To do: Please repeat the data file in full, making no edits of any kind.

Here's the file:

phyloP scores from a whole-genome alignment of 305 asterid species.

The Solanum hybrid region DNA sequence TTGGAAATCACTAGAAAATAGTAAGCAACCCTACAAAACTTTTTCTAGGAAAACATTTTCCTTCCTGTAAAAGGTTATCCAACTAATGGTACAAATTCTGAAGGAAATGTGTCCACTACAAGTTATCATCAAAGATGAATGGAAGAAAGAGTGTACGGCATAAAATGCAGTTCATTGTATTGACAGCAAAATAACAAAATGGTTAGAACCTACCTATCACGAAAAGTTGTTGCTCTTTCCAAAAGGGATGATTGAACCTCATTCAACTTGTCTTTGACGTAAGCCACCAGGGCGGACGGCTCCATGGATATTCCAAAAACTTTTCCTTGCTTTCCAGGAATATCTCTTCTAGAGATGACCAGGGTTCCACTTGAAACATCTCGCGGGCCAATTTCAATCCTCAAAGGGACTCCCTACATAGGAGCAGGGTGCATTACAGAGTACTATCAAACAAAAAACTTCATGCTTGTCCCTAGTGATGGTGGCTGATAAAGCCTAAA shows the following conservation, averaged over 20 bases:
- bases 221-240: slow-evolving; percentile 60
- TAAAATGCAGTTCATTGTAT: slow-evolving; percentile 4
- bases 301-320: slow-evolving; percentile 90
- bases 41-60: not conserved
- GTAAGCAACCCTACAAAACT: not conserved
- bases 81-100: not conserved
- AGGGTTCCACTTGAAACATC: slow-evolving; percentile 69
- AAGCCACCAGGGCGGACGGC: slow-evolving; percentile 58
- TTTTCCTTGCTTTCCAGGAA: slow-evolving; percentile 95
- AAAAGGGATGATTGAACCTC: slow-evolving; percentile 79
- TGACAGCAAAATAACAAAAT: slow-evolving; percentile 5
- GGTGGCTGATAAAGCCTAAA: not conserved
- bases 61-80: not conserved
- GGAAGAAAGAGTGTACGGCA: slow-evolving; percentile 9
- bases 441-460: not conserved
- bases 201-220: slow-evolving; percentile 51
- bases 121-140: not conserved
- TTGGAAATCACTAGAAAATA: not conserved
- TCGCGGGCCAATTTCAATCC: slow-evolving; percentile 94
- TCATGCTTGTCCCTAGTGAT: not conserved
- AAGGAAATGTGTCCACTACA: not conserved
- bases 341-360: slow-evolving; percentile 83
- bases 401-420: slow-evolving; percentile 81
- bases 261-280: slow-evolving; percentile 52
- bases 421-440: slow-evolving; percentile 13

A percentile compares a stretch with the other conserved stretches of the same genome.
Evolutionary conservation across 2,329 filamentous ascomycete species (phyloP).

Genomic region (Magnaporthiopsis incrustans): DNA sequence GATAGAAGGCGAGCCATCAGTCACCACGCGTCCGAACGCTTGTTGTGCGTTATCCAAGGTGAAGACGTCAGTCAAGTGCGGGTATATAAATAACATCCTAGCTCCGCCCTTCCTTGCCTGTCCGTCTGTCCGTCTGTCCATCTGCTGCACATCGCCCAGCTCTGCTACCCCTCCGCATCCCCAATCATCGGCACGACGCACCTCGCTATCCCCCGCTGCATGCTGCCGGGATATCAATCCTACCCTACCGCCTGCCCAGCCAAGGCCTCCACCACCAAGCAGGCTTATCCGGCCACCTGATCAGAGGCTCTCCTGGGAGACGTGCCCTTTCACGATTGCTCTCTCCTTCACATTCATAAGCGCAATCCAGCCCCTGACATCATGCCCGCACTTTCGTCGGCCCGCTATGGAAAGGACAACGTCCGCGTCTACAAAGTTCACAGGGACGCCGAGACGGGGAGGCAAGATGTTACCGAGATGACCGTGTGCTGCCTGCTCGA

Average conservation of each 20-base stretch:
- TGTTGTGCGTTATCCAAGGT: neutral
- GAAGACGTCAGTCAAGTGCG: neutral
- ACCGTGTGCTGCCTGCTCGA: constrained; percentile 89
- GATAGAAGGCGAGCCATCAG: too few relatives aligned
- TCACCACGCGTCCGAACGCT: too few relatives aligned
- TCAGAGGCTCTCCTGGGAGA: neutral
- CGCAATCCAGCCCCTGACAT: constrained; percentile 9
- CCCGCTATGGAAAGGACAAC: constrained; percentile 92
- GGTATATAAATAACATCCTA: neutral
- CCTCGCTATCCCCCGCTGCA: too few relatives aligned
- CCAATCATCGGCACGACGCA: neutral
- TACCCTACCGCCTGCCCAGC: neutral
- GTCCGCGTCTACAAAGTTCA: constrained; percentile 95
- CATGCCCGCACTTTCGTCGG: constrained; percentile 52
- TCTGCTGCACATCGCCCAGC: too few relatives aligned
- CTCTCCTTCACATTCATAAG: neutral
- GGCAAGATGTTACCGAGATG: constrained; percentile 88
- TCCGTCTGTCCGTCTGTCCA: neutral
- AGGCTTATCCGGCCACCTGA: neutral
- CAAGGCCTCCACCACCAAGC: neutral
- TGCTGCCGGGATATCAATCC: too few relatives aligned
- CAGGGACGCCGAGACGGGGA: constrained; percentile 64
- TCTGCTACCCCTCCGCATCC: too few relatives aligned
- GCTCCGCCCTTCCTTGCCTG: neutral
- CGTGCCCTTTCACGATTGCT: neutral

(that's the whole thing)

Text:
phyloP scores from a whole-genome alignment of 305 asterid species.

The Solanum hybrid region DNA sequence TTGGAAATCACTAGAAAATAGTAAGCAACCCTACAAAACTTTTTCTAGGAAAACATTTTCCTTCCTGTAAAAGGTTATCCAACTAATGGTACAAATTCTGAAGGAAATGTGTCCACTACAAGTTATCATCAAAGATGAATGGAAGAAAGAGTGTACGGCATAAAATGCAGTTCATTGTATTGACAGCAAAATAACAAAATGGTTAGAACCTACCTATCACGAAAAGTTGTTGCTCTTTCCAAAAGGGATGATTGAACCTCATTCAACTTGTCTTTGACGTAAGCCACCAGGGCGGACGGCTCCATGGATATTCCAAAAACTTTTCCTTGCTTTCCAGGAATATCTCTTCTAGAGATGACCAGGGTTCCACTTGAAACATCTCGCGGGCCAATTTCAATCCTCAAAGGGACTCCCTACATAGGAGCAGGGTGCATTACAGAGTACTATCAAACAAAAAACTTCATGCTTGTCCCTAGTGATGGTGGCTGATAAAGCCTAAA shows the following conservation, averaged over 20 bases:
- bases 221-240: slow-evolving; percentile 60
- TAAAATGCAGTTCATTGTAT: slow-evolving; percentile 4
- bases 301-320: slow-evolving; percentile 90
- bases 41-60: not conserved
- GTAAGCAACCCTACAAAACT: not conserved
- bases 81-100: not conserved
- AGGGTTCCACTTGAAACATC: slow-evolving; percentile 69
- AAGCCACCAGGGCGGACGGC: slow-evolving; percentile 58
- TTTTCCTTGCTTTCCAGGAA: slow-evolving; percentile 95
- AAAAGGGATGATTGAACCTC: slow-evolving; percentile 79
- TGACAGCAAAATAACAAAAT: slow-evolving; percentile 5
- GGTGGCTGATAAAGCCTAAA: not conserved
- bases 61-80: not conserved
- GGAAGAAAGAGTGTACGGCA: slow-evolving; percentile 9
- bases 441-460: not conserved
- bases 201-220: slow-evolving; percentile 51
- bases 121-140: not conserved
- TTGGAAATCACTAGAAAATA: not conserved
- TCGCGGGCCAATTTCAATCC: slow-evolving; percentile 94
- TCATGCTTGTCCCTAGTGAT: not conserved
- AAGGAAATGTGTCCACTACA: not conserved
- bases 341-360: slow-evolving; percentile 83
- bases 401-420: slow-evolving; percentile 81
- bases 261-280: slow-evolving; percentile 52
- bases 421-440: slow-evolving; percentile 13

A percentile compares a stretch with the other conserved stretches of the same genome.
Evolutionary conservation across 2,329 filamentous ascomycete species (phyloP).

Genomic region (Magnaporthiopsis incrustans): DNA sequence GATAGAAGGCGAGCCATCAGTCACCACGCGTCCGAACGCTTGTTGTGCGTTATCCAAGGTGAAGACGTCAGTCAAGTGCGGGTATATAAATAACATCCTAGCTCCGCCCTTCCTTGCCTGTCCGTCTGTCCGTCTGTCCATCTGCTGCACATCGCCCAGCTCTGCTACCCCTCCGCATCCCCAATCATCGGCACGACGCACCTCGCTATCCCCCGCTGCATGCTGCCGGGATATCAATCCTACCCTACCGCCTGCCCAGCCAAGGCCTCCACCACCAAGCAGGCTTATCCGGCCACCTGATCAGAGGCTCTCCTGGGAGACGTGCCCTTTCACGATTGCTCTCTCCTTCACATTCATAAGCGCAATCCAGCCCCTGACATCATGCCCGCACTTTCGTCGGCCCGCTATGGAAAGGACAACGTCCGCGTCTACAAAGTTCACAGGGACGCCGAGACGGGGAGGCAAGATGTTACCGAGATGACCGTGTGCTGCCTGCTCGA

Average conservation of each 20-base stretch:
- TGTTGTGCGTTATCCAAGGT: neutral
- GAAGACGTCAGTCAAGTGCG: neutral
- ACCGTGTGCTGCCTGCTCGA: constrained; percentile 89
- GATAGAAGGCGAGCCATCAG: too few relatives aligned
- TCACCACGCGTCCGAACGCT: too few relatives aligned
- TCAGAGGCTCTCCTGGGAGA: neutral
- CGCAATCCAGCCCCTGACAT: constrained; percentile 9
- CCCGCTATGGAAAGGACAAC: constrained; percentile 92
- GGTATATAAATAACATCCTA: neutral
- CCTCGCTATCCCCCGCTGCA: too few relatives aligned
- CCAATCATCGGCACGACGCA: neutral
- TACCCTACCGCCTGCCCAGC: neutral
- GTCCGCGTCTACAAAGTTCA: constrained; percentile 95
- CATGCCCGCACTTTCGTCGG: constrained; percentile 52
- TCTGCTGCACATCGCCCAGC: too few relatives aligned
- CTCTCCTTCACATTCATAAG: neutral
- GGCAAGATGTTACCGAGATG: constrained; percentile 88
- TCCGTCTGTCCGTCTGTCCA: neutral
- AGGCTTATCCGGCCACCTGA: neutral
- CAAGGCCTCCACCACCAAGC: neutral
- TGCTGCCGGGATATCAATCC: too few relatives aligned
- CAGGGACGCCGAGACGGGGA: constrained; percentile 64
- TCTGCTACCCCTCCGCATCC: too few relatives aligned
- GCTCCGCCCTTCCTTGCCTG: neutral
- CGTGCCCTTTCACGATTGCT: neutral